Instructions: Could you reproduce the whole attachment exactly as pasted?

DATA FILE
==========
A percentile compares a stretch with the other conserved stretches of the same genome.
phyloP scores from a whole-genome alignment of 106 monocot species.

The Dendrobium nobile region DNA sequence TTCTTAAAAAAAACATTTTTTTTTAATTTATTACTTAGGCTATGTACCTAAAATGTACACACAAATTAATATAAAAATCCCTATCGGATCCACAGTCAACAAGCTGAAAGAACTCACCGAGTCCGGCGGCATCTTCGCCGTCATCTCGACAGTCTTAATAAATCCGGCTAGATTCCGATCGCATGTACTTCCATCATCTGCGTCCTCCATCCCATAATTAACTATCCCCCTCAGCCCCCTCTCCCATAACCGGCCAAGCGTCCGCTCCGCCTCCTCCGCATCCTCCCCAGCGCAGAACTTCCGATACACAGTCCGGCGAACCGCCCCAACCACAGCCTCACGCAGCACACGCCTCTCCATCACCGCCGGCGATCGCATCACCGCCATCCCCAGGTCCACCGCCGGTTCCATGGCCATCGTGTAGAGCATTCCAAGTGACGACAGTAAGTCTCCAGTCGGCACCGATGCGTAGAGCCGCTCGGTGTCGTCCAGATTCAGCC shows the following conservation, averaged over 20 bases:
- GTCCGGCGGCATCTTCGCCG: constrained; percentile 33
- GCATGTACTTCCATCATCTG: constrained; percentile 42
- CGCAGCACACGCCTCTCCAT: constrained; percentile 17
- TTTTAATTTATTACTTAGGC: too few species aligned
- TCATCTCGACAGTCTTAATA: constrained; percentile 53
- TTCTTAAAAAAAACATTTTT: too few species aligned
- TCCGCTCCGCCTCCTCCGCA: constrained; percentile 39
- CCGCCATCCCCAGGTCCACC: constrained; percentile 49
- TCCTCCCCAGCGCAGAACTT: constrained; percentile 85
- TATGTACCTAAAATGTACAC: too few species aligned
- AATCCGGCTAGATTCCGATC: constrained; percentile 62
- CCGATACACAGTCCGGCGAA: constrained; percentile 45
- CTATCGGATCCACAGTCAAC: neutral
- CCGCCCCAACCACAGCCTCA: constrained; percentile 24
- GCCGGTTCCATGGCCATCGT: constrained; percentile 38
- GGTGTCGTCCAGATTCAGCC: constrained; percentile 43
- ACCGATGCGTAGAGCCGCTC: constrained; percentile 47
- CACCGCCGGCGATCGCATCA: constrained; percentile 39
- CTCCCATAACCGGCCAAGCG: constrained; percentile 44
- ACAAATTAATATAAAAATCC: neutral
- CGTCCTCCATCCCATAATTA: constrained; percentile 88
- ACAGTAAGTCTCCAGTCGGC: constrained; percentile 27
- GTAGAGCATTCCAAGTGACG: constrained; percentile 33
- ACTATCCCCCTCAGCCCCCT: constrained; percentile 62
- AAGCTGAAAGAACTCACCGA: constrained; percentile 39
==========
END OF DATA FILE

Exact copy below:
A percentile compares a stretch with the other conserved stretches of the same genome.
phyloP scores from a whole-genome alignment of 106 monocot species.

The Dendrobium nobile region DNA sequence TTCTTAAAAAAAACATTTTTTTTTAATTTATTACTTAGGCTATGTACCTAAAATGTACACACAAATTAATATAAAAATCCCTATCGGATCCACAGTCAACAAGCTGAAAGAACTCACCGAGTCCGGCGGCATCTTCGCCGTCATCTCGACAGTCTTAATAAATCCGGCTAGATTCCGATCGCATGTACTTCCATCATCTGCGTCCTCCATCCCATAATTAACTATCCCCCTCAGCCCCCTCTCCCATAACCGGCCAAGCGTCCGCTCCGCCTCCTCCGCATCCTCCCCAGCGCAGAACTTCCGATACACAGTCCGGCGAACCGCCCCAACCACAGCCTCACGCAGCACACGCCTCTCCATCACCGCCGGCGATCGCATCACCGCCATCCCCAGGTCCACCGCCGGTTCCATGGCCATCGTGTAGAGCATTCCAAGTGACGACAGTAAGTCTCCAGTCGGCACCGATGCGTAGAGCCGCTCGGTGTCGTCCAGATTCAGCC shows the following conservation, averaged over 20 bases:
- GTCCGGCGGCATCTTCGCCG: constrained; percentile 33
- GCATGTACTTCCATCATCTG: constrained; percentile 42
- CGCAGCACACGCCTCTCCAT: constrained; percentile 17
- TTTTAATTTATTACTTAGGC: too few species aligned
- TCATCTCGACAGTCTTAATA: constrained; percentile 53
- TTCTTAAAAAAAACATTTTT: too few species aligned
- TCCGCTCCGCCTCCTCCGCA: constrained; percentile 39
- CCGCCATCCCCAGGTCCACC: constrained; percentile 49
- TCCTCCCCAGCGCAGAACTT: constrained; percentile 85
- TATGTACCTAAAATGTACAC: too few species aligned
- AATCCGGCTAGATTCCGATC: constrained; percentile 62
- CCGATACACAGTCCGGCGAA: constrained; percentile 45
- CTATCGGATCCACAGTCAAC: neutral
- CCGCCCCAACCACAGCCTCA: constrained; percentile 24
- GCCGGTTCCATGGCCATCGT: constrained; percentile 38
- GGTGTCGTCCAGATTCAGCC: constrained; percentile 43
- ACCGATGCGTAGAGCCGCTC: constrained; percentile 47
- CACCGCCGGCGATCGCATCA: constrained; percentile 39
- CTCCCATAACCGGCCAAGCG: constrained; percentile 44
- ACAAATTAATATAAAAATCC: neutral
- CGTCCTCCATCCCATAATTA: constrained; percentile 88
- ACAGTAAGTCTCCAGTCGGC: constrained; percentile 27
- GTAGAGCATTCCAAGTGACG: constrained; percentile 33
- ACTATCCCCCTCAGCCCCCT: constrained; percentile 62
- AAGCTGAAAGAACTCACCGA: constrained; percentile 39